D: Yaël, we’ve talked about the risk that melting glaciers in West Antarctica might collapse due to the effects of human-caused global climate change. But, what about Antarctica’s eastern part?
Y: Earth scientists used to think that the glaciers in eastern Antarctica were more stable, Don. But as they’ve studied them more carefully, they’re not so sure any more. In 2020 an international team of researchers reported new results on Denman glacier in eastern Antarctica. They analyzed data obtained with satellite radar systems.
D: What did they find?
Y: They found that the glacier has retreated nearly three miles due to melting over the last twenty-two years. That amounts to a loss of two hundred and sixty eight billion tons of ice. But that wasn’t the most important finding. Radar can penetrate the ice and map the terrain underneath. The researchers were most interested in the terrain under the glacier’s grounding zone; the point where ice leaves the land and begins to float on the ocean. Under the western flank of the grounding zone of Denman glacier they found something that worried them; a trough much deeper than previously thought extending two miles below sea level, and getting deeper further beneath the ice sheet.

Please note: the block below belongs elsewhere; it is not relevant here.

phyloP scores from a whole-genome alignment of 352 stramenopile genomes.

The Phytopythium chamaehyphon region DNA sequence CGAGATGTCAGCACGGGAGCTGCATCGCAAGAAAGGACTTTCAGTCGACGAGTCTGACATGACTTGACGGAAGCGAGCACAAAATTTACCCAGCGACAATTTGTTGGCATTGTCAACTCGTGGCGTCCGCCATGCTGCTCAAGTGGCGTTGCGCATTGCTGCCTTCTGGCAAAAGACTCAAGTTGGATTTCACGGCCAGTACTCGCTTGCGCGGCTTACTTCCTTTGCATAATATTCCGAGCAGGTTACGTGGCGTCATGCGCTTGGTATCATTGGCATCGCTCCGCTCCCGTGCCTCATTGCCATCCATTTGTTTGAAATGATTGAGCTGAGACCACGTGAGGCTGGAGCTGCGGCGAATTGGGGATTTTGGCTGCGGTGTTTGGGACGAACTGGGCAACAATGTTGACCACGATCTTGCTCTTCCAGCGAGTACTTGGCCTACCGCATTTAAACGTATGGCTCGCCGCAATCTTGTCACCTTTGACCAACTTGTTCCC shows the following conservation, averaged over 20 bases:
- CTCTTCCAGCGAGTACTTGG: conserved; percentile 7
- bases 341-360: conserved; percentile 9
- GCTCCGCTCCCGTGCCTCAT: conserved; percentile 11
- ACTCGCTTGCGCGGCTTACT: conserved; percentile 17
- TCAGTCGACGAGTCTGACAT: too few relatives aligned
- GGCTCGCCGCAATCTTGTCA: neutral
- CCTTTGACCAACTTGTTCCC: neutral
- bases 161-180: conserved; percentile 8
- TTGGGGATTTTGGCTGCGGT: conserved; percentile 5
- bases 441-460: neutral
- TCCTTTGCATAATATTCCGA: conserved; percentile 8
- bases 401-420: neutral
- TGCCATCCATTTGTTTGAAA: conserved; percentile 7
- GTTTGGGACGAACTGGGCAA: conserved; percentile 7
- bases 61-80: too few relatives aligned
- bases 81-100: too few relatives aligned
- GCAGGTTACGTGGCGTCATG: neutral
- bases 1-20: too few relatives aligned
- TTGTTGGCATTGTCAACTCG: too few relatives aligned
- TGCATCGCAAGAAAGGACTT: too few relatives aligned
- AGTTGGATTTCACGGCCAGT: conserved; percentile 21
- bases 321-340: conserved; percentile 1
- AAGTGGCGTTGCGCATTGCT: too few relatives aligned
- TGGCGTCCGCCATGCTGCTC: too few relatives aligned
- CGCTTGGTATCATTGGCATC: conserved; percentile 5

D: I think I see why they were worried. If there’s a deepening trough, and this glacier retreats inland, more and more ice will be exposed to the water that is melting it.Y: That’s right. And Denman glacier drains a large part of the ice sheet, and if this part of the ice sheet melted, researchers estimate that the amount of water released would raise global sea levels by almost five feet.